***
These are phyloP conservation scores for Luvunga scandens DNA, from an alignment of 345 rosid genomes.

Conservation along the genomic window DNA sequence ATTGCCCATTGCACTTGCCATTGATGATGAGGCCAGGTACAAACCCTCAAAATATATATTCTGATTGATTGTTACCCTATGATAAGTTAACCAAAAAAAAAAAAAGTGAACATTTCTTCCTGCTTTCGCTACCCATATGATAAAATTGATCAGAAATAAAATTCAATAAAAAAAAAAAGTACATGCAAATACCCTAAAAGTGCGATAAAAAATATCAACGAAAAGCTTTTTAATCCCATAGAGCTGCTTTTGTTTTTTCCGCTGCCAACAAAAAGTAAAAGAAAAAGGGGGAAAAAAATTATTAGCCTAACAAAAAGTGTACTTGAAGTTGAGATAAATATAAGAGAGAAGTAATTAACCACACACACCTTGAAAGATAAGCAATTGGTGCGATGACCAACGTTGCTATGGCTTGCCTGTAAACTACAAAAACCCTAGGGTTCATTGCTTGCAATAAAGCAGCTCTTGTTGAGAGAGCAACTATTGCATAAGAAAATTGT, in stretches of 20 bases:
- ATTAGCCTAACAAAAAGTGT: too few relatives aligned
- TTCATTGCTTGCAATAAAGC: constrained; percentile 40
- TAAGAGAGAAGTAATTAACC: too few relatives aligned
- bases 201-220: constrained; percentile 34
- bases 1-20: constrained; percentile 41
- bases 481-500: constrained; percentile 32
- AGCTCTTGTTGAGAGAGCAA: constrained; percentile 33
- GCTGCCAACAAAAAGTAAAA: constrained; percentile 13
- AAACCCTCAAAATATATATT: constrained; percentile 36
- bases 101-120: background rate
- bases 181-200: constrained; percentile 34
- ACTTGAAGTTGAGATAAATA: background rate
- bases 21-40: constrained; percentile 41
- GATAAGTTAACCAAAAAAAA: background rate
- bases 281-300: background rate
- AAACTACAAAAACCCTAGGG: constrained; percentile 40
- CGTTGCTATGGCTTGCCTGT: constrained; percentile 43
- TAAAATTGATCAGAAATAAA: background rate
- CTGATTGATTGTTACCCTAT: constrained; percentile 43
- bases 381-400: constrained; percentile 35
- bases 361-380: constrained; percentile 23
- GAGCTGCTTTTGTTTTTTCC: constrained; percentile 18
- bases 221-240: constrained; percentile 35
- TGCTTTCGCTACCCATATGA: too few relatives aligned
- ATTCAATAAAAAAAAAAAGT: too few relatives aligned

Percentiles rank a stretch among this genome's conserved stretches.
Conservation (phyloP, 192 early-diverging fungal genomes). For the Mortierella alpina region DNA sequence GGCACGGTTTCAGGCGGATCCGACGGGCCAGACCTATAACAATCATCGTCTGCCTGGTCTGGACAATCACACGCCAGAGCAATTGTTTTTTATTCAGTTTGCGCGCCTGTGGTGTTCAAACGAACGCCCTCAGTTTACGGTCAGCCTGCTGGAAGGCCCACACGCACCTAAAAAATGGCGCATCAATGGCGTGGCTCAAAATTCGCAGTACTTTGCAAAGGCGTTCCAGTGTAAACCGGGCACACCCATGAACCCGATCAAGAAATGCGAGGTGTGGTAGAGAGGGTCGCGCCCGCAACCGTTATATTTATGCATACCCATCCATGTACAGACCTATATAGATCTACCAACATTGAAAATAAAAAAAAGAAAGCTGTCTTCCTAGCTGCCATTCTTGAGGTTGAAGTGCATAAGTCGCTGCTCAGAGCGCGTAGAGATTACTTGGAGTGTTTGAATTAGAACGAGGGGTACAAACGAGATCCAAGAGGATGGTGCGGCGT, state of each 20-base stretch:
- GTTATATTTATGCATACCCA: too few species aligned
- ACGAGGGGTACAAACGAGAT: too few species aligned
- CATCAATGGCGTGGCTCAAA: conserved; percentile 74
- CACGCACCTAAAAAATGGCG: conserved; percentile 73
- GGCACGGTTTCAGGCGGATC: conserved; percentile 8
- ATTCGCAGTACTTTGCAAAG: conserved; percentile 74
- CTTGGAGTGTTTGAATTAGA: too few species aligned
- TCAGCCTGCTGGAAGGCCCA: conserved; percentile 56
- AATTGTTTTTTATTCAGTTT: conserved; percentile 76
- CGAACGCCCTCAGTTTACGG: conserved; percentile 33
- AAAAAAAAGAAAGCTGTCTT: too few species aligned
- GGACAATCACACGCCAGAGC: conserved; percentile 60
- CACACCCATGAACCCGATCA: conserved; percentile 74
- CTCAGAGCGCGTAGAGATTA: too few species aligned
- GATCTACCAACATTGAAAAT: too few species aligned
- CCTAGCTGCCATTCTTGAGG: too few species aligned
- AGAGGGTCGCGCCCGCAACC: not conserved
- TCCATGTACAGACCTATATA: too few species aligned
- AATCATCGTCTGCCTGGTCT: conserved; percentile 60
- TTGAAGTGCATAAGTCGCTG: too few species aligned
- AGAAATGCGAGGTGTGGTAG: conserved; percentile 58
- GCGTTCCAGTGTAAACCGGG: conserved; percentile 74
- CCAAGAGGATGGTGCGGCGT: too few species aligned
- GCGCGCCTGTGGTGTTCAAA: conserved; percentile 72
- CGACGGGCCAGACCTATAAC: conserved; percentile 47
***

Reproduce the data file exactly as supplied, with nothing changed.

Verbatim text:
These are phyloP conservation scores for Luvunga scandens DNA, from an alignment of 345 rosid genomes.

Conservation along the genomic window DNA sequence ATTGCCCATTGCACTTGCCATTGATGATGAGGCCAGGTACAAACCCTCAAAATATATATTCTGATTGATTGTTACCCTATGATAAGTTAACCAAAAAAAAAAAAAGTGAACATTTCTTCCTGCTTTCGCTACCCATATGATAAAATTGATCAGAAATAAAATTCAATAAAAAAAAAAAGTACATGCAAATACCCTAAAAGTGCGATAAAAAATATCAACGAAAAGCTTTTTAATCCCATAGAGCTGCTTTTGTTTTTTCCGCTGCCAACAAAAAGTAAAAGAAAAAGGGGGAAAAAAATTATTAGCCTAACAAAAAGTGTACTTGAAGTTGAGATAAATATAAGAGAGAAGTAATTAACCACACACACCTTGAAAGATAAGCAATTGGTGCGATGACCAACGTTGCTATGGCTTGCCTGTAAACTACAAAAACCCTAGGGTTCATTGCTTGCAATAAAGCAGCTCTTGTTGAGAGAGCAACTATTGCATAAGAAAATTGT, in stretches of 20 bases:
- ATTAGCCTAACAAAAAGTGT: too few relatives aligned
- TTCATTGCTTGCAATAAAGC: constrained; percentile 40
- TAAGAGAGAAGTAATTAACC: too few relatives aligned
- bases 201-220: constrained; percentile 34
- bases 1-20: constrained; percentile 41
- bases 481-500: constrained; percentile 32
- AGCTCTTGTTGAGAGAGCAA: constrained; percentile 33
- GCTGCCAACAAAAAGTAAAA: constrained; percentile 13
- AAACCCTCAAAATATATATT: constrained; percentile 36
- bases 101-120: background rate
- bases 181-200: constrained; percentile 34
- ACTTGAAGTTGAGATAAATA: background rate
- bases 21-40: constrained; percentile 41
- GATAAGTTAACCAAAAAAAA: background rate
- bases 281-300: background rate
- AAACTACAAAAACCCTAGGG: constrained; percentile 40
- CGTTGCTATGGCTTGCCTGT: constrained; percentile 43
- TAAAATTGATCAGAAATAAA: background rate
- CTGATTGATTGTTACCCTAT: constrained; percentile 43
- bases 381-400: constrained; percentile 35
- bases 361-380: constrained; percentile 23
- GAGCTGCTTTTGTTTTTTCC: constrained; percentile 18
- bases 221-240: constrained; percentile 35
- TGCTTTCGCTACCCATATGA: too few relatives aligned
- ATTCAATAAAAAAAAAAAGT: too few relatives aligned

Percentiles rank a stretch among this genome's conserved stretches.
Conservation (phyloP, 192 early-diverging fungal genomes). For the Mortierella alpina region DNA sequence GGCACGGTTTCAGGCGGATCCGACGGGCCAGACCTATAACAATCATCGTCTGCCTGGTCTGGACAATCACACGCCAGAGCAATTGTTTTTTATTCAGTTTGCGCGCCTGTGGTGTTCAAACGAACGCCCTCAGTTTACGGTCAGCCTGCTGGAAGGCCCACACGCACCTAAAAAATGGCGCATCAATGGCGTGGCTCAAAATTCGCAGTACTTTGCAAAGGCGTTCCAGTGTAAACCGGGCACACCCATGAACCCGATCAAGAAATGCGAGGTGTGGTAGAGAGGGTCGCGCCCGCAACCGTTATATTTATGCATACCCATCCATGTACAGACCTATATAGATCTACCAACATTGAAAATAAAAAAAAGAAAGCTGTCTTCCTAGCTGCCATTCTTGAGGTTGAAGTGCATAAGTCGCTGCTCAGAGCGCGTAGAGATTACTTGGAGTGTTTGAATTAGAACGAGGGGTACAAACGAGATCCAAGAGGATGGTGCGGCGT, state of each 20-base stretch:
- GTTATATTTATGCATACCCA: too few species aligned
- ACGAGGGGTACAAACGAGAT: too few species aligned
- CATCAATGGCGTGGCTCAAA: conserved; percentile 74
- CACGCACCTAAAAAATGGCG: conserved; percentile 73
- GGCACGGTTTCAGGCGGATC: conserved; percentile 8
- ATTCGCAGTACTTTGCAAAG: conserved; percentile 74
- CTTGGAGTGTTTGAATTAGA: too few species aligned
- TCAGCCTGCTGGAAGGCCCA: conserved; percentile 56
- AATTGTTTTTTATTCAGTTT: conserved; percentile 76
- CGAACGCCCTCAGTTTACGG: conserved; percentile 33
- AAAAAAAAGAAAGCTGTCTT: too few species aligned
- GGACAATCACACGCCAGAGC: conserved; percentile 60
- CACACCCATGAACCCGATCA: conserved; percentile 74
- CTCAGAGCGCGTAGAGATTA: too few species aligned
- GATCTACCAACATTGAAAAT: too few species aligned
- CCTAGCTGCCATTCTTGAGG: too few species aligned
- AGAGGGTCGCGCCCGCAACC: not conserved
- TCCATGTACAGACCTATATA: too few species aligned
- AATCATCGTCTGCCTGGTCT: conserved; percentile 60
- TTGAAGTGCATAAGTCGCTG: too few species aligned
- AGAAATGCGAGGTGTGGTAG: conserved; percentile 58
- GCGTTCCAGTGTAAACCGGG: conserved; percentile 74
- CCAAGAGGATGGTGCGGCGT: too few species aligned
- GCGCGCCTGTGGTGTTCAAA: conserved; percentile 72
- CGACGGGCCAGACCTATAAC: conserved; percentile 47